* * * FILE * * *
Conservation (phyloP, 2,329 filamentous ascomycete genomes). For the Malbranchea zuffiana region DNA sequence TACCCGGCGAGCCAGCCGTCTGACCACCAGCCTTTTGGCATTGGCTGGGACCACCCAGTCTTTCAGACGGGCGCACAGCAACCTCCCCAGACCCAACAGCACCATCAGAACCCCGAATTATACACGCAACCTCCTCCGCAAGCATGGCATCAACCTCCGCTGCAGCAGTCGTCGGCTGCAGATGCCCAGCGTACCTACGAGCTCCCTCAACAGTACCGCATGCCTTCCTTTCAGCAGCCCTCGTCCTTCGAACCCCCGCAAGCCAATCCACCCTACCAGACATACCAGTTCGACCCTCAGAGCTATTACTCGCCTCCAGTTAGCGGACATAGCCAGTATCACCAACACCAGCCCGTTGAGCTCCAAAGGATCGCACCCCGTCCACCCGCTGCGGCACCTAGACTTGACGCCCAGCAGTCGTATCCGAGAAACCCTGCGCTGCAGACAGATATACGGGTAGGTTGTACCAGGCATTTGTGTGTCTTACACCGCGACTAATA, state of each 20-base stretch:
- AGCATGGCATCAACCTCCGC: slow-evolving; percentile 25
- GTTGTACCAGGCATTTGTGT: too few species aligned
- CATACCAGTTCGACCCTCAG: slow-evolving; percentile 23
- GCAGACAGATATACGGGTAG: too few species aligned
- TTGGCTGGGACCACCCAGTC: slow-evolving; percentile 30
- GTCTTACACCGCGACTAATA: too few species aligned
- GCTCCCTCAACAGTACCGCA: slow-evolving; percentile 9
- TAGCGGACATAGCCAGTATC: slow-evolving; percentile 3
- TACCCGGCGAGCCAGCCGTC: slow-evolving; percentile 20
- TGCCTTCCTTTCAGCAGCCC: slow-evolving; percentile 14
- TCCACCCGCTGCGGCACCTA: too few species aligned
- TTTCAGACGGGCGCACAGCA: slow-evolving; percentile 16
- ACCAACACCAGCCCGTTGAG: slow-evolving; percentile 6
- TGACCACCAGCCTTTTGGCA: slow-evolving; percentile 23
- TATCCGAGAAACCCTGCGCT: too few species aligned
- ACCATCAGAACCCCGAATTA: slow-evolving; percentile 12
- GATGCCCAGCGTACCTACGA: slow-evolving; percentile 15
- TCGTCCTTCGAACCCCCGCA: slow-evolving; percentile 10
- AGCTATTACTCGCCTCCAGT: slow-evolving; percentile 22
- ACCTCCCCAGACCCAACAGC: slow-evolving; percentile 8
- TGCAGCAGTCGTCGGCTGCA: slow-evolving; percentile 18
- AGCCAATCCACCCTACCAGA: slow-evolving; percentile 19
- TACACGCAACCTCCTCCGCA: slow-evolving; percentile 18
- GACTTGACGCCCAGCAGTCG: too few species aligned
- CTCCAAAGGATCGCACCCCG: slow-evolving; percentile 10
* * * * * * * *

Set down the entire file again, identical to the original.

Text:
Conservation (phyloP, 2,329 filamentous ascomycete genomes). For the Malbranchea zuffiana region DNA sequence TACCCGGCGAGCCAGCCGTCTGACCACCAGCCTTTTGGCATTGGCTGGGACCACCCAGTCTTTCAGACGGGCGCACAGCAACCTCCCCAGACCCAACAGCACCATCAGAACCCCGAATTATACACGCAACCTCCTCCGCAAGCATGGCATCAACCTCCGCTGCAGCAGTCGTCGGCTGCAGATGCCCAGCGTACCTACGAGCTCCCTCAACAGTACCGCATGCCTTCCTTTCAGCAGCCCTCGTCCTTCGAACCCCCGCAAGCCAATCCACCCTACCAGACATACCAGTTCGACCCTCAGAGCTATTACTCGCCTCCAGTTAGCGGACATAGCCAGTATCACCAACACCAGCCCGTTGAGCTCCAAAGGATCGCACCCCGTCCACCCGCTGCGGCACCTAGACTTGACGCCCAGCAGTCGTATCCGAGAAACCCTGCGCTGCAGACAGATATACGGGTAGGTTGTACCAGGCATTTGTGTGTCTTACACCGCGACTAATA, state of each 20-base stretch:
- AGCATGGCATCAACCTCCGC: slow-evolving; percentile 25
- GTTGTACCAGGCATTTGTGT: too few species aligned
- CATACCAGTTCGACCCTCAG: slow-evolving; percentile 23
- GCAGACAGATATACGGGTAG: too few species aligned
- TTGGCTGGGACCACCCAGTC: slow-evolving; percentile 30
- GTCTTACACCGCGACTAATA: too few species aligned
- GCTCCCTCAACAGTACCGCA: slow-evolving; percentile 9
- TAGCGGACATAGCCAGTATC: slow-evolving; percentile 3
- TACCCGGCGAGCCAGCCGTC: slow-evolving; percentile 20
- TGCCTTCCTTTCAGCAGCCC: slow-evolving; percentile 14
- TCCACCCGCTGCGGCACCTA: too few species aligned
- TTTCAGACGGGCGCACAGCA: slow-evolving; percentile 16
- ACCAACACCAGCCCGTTGAG: slow-evolving; percentile 6
- TGACCACCAGCCTTTTGGCA: slow-evolving; percentile 23
- TATCCGAGAAACCCTGCGCT: too few species aligned
- ACCATCAGAACCCCGAATTA: slow-evolving; percentile 12
- GATGCCCAGCGTACCTACGA: slow-evolving; percentile 15
- TCGTCCTTCGAACCCCCGCA: slow-evolving; percentile 10
- AGCTATTACTCGCCTCCAGT: slow-evolving; percentile 22
- ACCTCCCCAGACCCAACAGC: slow-evolving; percentile 8
- TGCAGCAGTCGTCGGCTGCA: slow-evolving; percentile 18
- AGCCAATCCACCCTACCAGA: slow-evolving; percentile 19
- TACACGCAACCTCCTCCGCA: slow-evolving; percentile 18
- GACTTGACGCCCAGCAGTCG: too few species aligned
- CTCCAAAGGATCGCACCCCG: slow-evolving; percentile 10